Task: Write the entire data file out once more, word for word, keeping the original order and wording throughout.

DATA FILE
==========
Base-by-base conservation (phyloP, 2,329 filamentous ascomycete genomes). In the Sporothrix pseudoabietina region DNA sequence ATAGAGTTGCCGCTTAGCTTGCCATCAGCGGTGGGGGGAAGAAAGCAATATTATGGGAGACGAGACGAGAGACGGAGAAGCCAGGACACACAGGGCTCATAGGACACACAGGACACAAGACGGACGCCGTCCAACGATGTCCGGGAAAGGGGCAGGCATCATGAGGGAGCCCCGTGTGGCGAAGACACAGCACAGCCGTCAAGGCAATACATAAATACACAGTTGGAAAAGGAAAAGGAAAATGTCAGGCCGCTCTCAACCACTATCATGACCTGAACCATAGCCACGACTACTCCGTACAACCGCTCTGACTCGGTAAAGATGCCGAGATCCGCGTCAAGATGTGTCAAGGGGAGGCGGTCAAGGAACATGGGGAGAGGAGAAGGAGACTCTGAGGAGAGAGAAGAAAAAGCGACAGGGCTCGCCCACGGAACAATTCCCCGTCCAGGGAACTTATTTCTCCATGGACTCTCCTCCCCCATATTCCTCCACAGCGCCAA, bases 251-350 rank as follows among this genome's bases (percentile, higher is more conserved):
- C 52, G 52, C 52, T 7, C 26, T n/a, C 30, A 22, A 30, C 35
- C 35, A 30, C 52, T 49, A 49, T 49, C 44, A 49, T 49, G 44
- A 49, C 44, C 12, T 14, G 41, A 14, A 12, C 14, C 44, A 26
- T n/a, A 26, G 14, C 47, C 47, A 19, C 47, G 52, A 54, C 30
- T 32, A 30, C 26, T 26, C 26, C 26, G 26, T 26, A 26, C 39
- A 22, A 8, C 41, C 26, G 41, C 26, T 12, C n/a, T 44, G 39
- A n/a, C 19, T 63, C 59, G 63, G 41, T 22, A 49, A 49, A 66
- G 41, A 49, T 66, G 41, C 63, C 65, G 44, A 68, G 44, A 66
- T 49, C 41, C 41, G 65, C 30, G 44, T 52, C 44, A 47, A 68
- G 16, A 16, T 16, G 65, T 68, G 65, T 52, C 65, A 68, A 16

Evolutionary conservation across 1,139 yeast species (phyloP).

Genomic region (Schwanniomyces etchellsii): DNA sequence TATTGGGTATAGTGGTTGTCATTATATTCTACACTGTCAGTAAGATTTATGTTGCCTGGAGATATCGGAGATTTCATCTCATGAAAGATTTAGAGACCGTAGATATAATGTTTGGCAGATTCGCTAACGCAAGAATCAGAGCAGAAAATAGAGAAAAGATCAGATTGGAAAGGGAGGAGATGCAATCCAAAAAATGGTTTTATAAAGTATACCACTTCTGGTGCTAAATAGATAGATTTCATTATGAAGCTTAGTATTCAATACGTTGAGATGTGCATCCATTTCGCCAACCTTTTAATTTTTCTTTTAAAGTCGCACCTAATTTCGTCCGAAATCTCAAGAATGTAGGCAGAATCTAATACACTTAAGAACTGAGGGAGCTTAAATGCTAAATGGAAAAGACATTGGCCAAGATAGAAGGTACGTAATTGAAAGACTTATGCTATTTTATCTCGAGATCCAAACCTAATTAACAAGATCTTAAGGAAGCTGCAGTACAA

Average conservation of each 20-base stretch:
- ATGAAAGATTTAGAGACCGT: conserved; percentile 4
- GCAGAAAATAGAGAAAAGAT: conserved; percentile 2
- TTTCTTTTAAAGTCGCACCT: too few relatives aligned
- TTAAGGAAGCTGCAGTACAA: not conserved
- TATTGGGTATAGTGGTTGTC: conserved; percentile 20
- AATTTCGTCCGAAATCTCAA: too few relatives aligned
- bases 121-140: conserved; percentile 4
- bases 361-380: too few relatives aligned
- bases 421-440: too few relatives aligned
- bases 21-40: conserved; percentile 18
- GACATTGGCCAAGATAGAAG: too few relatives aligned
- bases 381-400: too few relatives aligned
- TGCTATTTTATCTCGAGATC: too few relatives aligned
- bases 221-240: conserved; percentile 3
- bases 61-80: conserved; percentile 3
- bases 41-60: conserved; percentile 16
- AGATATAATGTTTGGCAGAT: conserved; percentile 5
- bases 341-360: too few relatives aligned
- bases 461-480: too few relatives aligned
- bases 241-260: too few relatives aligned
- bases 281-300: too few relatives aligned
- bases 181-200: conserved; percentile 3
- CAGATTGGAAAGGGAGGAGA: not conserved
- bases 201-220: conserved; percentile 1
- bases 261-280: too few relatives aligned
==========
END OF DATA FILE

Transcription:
Base-by-base conservation (phyloP, 2,329 filamentous ascomycete genomes). In the Sporothrix pseudoabietina region DNA sequence ATAGAGTTGCCGCTTAGCTTGCCATCAGCGGTGGGGGGAAGAAAGCAATATTATGGGAGACGAGACGAGAGACGGAGAAGCCAGGACACACAGGGCTCATAGGACACACAGGACACAAGACGGACGCCGTCCAACGATGTCCGGGAAAGGGGCAGGCATCATGAGGGAGCCCCGTGTGGCGAAGACACAGCACAGCCGTCAAGGCAATACATAAATACACAGTTGGAAAAGGAAAAGGAAAATGTCAGGCCGCTCTCAACCACTATCATGACCTGAACCATAGCCACGACTACTCCGTACAACCGCTCTGACTCGGTAAAGATGCCGAGATCCGCGTCAAGATGTGTCAAGGGGAGGCGGTCAAGGAACATGGGGAGAGGAGAAGGAGACTCTGAGGAGAGAGAAGAAAAAGCGACAGGGCTCGCCCACGGAACAATTCCCCGTCCAGGGAACTTATTTCTCCATGGACTCTCCTCCCCCATATTCCTCCACAGCGCCAA, bases 251-350 rank as follows among this genome's bases (percentile, higher is more conserved):
- C 52, G 52, C 52, T 7, C 26, T n/a, C 30, A 22, A 30, C 35
- C 35, A 30, C 52, T 49, A 49, T 49, C 44, A 49, T 49, G 44
- A 49, C 44, C 12, T 14, G 41, A 14, A 12, C 14, C 44, A 26
- T n/a, A 26, G 14, C 47, C 47, A 19, C 47, G 52, A 54, C 30
- T 32, A 30, C 26, T 26, C 26, C 26, G 26, T 26, A 26, C 39
- A 22, A 8, C 41, C 26, G 41, C 26, T 12, C n/a, T 44, G 39
- A n/a, C 19, T 63, C 59, G 63, G 41, T 22, A 49, A 49, A 66
- G 41, A 49, T 66, G 41, C 63, C 65, G 44, A 68, G 44, A 66
- T 49, C 41, C 41, G 65, C 30, G 44, T 52, C 44, A 47, A 68
- G 16, A 16, T 16, G 65, T 68, G 65, T 52, C 65, A 68, A 16

Evolutionary conservation across 1,139 yeast species (phyloP).

Genomic region (Schwanniomyces etchellsii): DNA sequence TATTGGGTATAGTGGTTGTCATTATATTCTACACTGTCAGTAAGATTTATGTTGCCTGGAGATATCGGAGATTTCATCTCATGAAAGATTTAGAGACCGTAGATATAATGTTTGGCAGATTCGCTAACGCAAGAATCAGAGCAGAAAATAGAGAAAAGATCAGATTGGAAAGGGAGGAGATGCAATCCAAAAAATGGTTTTATAAAGTATACCACTTCTGGTGCTAAATAGATAGATTTCATTATGAAGCTTAGTATTCAATACGTTGAGATGTGCATCCATTTCGCCAACCTTTTAATTTTTCTTTTAAAGTCGCACCTAATTTCGTCCGAAATCTCAAGAATGTAGGCAGAATCTAATACACTTAAGAACTGAGGGAGCTTAAATGCTAAATGGAAAAGACATTGGCCAAGATAGAAGGTACGTAATTGAAAGACTTATGCTATTTTATCTCGAGATCCAAACCTAATTAACAAGATCTTAAGGAAGCTGCAGTACAA

Average conservation of each 20-base stretch:
- ATGAAAGATTTAGAGACCGT: conserved; percentile 4
- GCAGAAAATAGAGAAAAGAT: conserved; percentile 2
- TTTCTTTTAAAGTCGCACCT: too few relatives aligned
- TTAAGGAAGCTGCAGTACAA: not conserved
- TATTGGGTATAGTGGTTGTC: conserved; percentile 20
- AATTTCGTCCGAAATCTCAA: too few relatives aligned
- bases 121-140: conserved; percentile 4
- bases 361-380: too few relatives aligned
- bases 421-440: too few relatives aligned
- bases 21-40: conserved; percentile 18
- GACATTGGCCAAGATAGAAG: too few relatives aligned
- bases 381-400: too few relatives aligned
- TGCTATTTTATCTCGAGATC: too few relatives aligned
- bases 221-240: conserved; percentile 3
- bases 61-80: conserved; percentile 3
- bases 41-60: conserved; percentile 16
- AGATATAATGTTTGGCAGAT: conserved; percentile 5
- bases 341-360: too few relatives aligned
- bases 461-480: too few relatives aligned
- bases 241-260: too few relatives aligned
- bases 281-300: too few relatives aligned
- bases 181-200: conserved; percentile 3
- CAGATTGGAAAGGGAGGAGA: not conserved
- bases 201-220: conserved; percentile 1
- bases 261-280: too few relatives aligned